On your journey to self-sufficiency, you may be wondering how you can produce more of your own food at home. Growing your own berry bushes is a great place to start!
Not only are homegrown berries delicious and versatile (they can be used for everything from wine to jam, pies to sauces – oh, and let’s not forget about eating them raw!) but they are also low-maintenance. Caring for berry bushes requires minimal investment of your time and resources.
Here are some of the best and most easy to grow berry bushes that you can grow in your own garden this year.
Strawberries are incredibly common, and while they don’t technically grow in a “bush” (more of a small clump) they are nonetheless incredibly easy to grow. Strawberries spread by producing dense runners. You will likely get a harvest sometime in the early summer, but there are also late-berain varieties available.
These perennial plants will continue to produce for you for several years, particularly if you take the time to divide the runners and replant them to keep the crop going.
Blueberries are the go-to acidic soil solution, working just fine in the mulches of pine trees and conditions of pond edges. There are varieties that grow well in Maine (USDA Zone 4), and others that can survive the heat USDA Zone 10. Blueberries have very few issues with pests and disease, and they freeze well for storage. They’ll start to give a harvest at two or three years old.
Loganberries are thornless plants that are actually hybrids between blackberries and raspberries. They produce large, ample fruits – just one plant can produce 12 pounds of berries! They grow in the full sun and need lots of staking. They ripen from July to August.
Raspberries are some of the most common berry bushes you can grow. They are so easy to cultivate that they often spring up in wooded areas, growing where other plants haven’t yet taken hold. They grow best in partial shade to full sun and establish quickly after returning each year.
Not only are they delicious, but they are very healthy. These will need to be pruned back each year to get good production from them. They—like many berries—can be trellised to make great productive garden borders which work as fences, wildlife habitat, and a perennial food source.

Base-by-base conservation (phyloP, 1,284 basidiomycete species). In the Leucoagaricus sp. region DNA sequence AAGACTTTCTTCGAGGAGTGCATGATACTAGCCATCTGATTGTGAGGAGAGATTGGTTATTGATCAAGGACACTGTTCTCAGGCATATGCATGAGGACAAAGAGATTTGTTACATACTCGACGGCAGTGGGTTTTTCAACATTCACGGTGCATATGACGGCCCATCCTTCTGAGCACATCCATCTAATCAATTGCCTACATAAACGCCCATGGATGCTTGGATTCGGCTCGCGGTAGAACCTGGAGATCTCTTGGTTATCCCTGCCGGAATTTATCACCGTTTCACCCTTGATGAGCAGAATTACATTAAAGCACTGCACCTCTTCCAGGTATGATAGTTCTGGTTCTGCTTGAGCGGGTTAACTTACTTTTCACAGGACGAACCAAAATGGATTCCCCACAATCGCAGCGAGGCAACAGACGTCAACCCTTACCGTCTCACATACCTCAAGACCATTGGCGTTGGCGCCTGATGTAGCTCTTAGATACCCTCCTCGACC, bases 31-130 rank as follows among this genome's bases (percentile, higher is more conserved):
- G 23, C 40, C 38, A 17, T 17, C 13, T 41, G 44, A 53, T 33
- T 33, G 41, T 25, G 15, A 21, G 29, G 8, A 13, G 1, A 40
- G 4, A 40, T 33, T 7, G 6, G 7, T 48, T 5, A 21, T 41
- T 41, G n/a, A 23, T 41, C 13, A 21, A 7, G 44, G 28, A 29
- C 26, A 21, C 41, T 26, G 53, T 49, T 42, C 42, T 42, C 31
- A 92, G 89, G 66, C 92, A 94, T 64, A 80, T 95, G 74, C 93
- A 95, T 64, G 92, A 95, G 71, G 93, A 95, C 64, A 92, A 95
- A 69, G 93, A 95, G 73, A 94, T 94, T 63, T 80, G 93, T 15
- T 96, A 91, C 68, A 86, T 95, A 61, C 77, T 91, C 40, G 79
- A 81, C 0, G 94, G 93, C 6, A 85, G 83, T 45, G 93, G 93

Marionberries aren’t as common as some other kinds of berries, but they are delicious nonetheless. They are closely related to more common berries like blackberries and loganberries.
Ready for harvest in late July, these berries grow best in zones 6 to 9. They form a dense trail that can easily be trained up a trellis. The bushes are self-pollinating.
Blackcurrants are perfect for sauces and sorbet! These fruits are grown on perennial shrubs that are hardy all the way to zone 2. The blackcurrant, therefore, is one of the few berry bushes that can grow in colder growing zones. Once it gets established, it will produce many pounds of fruit per year. It can be propagated via a hardwood cutting as well as bare root or potted plant.
Huckleberries grow wild in many areas of North America. They are perennial shrubs that remain evergreen throughout the year, growing up to three feet tall when grown in full sun. However, if you grow them in the shade, you’ll be rewarded with even more massive plants – they can reach ten feet or more!
Like blueberries, huckleberries also prefer acidic soil. They can be grown from seed or from cuttings.
Elderberries make phenomenal wine, syruprs, and jams. Even if you don’t ever decide to harvest the fruits from your elderberry bushes, you’ll love growing these plants, which produce lovely flowers with even more enjoyable fragrances.
This bush is best grown in full sun, ideally as a propagation from a cutting. However, you can also dig up suckers and replant them.
Blackberries are, of course, a common hedgerow fruit. They are not particularly fussy about the soil in which they grow and can thrive in many different conditions.
In s smaller garden, they can be problematic due to their extremely vigorous growth. However, less vigorous and even thornless varieties are available.
10. Ground Cherries
Also known as husk tomatoes or cape gooseberries, these low-lying plants are similar to the tomatillo and are part of the nightshade family. They can be grown in zone 4 or warmer and are best started as seeds indoors, about six weeks before the last frost.
11. Aronia Berries
Aronia berries may be fruits you have never heard of, but nonetheless, the Aronia berry bush is one of the easiest to cultivate. The plant produces suckers that can be planted as new plants. They produce a gorgeous display of color in the fall and remain free from diseases and pests throughout much of the year. They are hardy in zones 3 to 8 and are actually much sweeter after a frost.
They survive from Zone 2 to 9 and aren’t too particular about soil, though heavy clays can cause some drainage problems. They are a good understory tree with a tolerance for partial shade. They are members of the rose family and related to peaches, plums, cherries and crabapples.
Mulberry bushes are sometimes found in the wild but you can also buy the bushes for sale. These plants like to be grown in fertile, well-draining soil. They attract birds, meaning you’ll want to get to the fruits as soon as they are ripe!
Cranberries aren’t difficult to grow at home – as long as you have the right environment, that is. To grow cranberries, you will need soil that is acidic and peaty along with plenty of freshwater. Usually, cranberries are cultivated in a pond area or a wetland, but if you have a raised bed that you can equip with steady drip irrigation, you may be able to grow them, too.
Dewberries are easily grown from bare-root plants. These hardy perennials are resilient in zones 3 to 8, making the perfect addition to jellies, pies, and jams.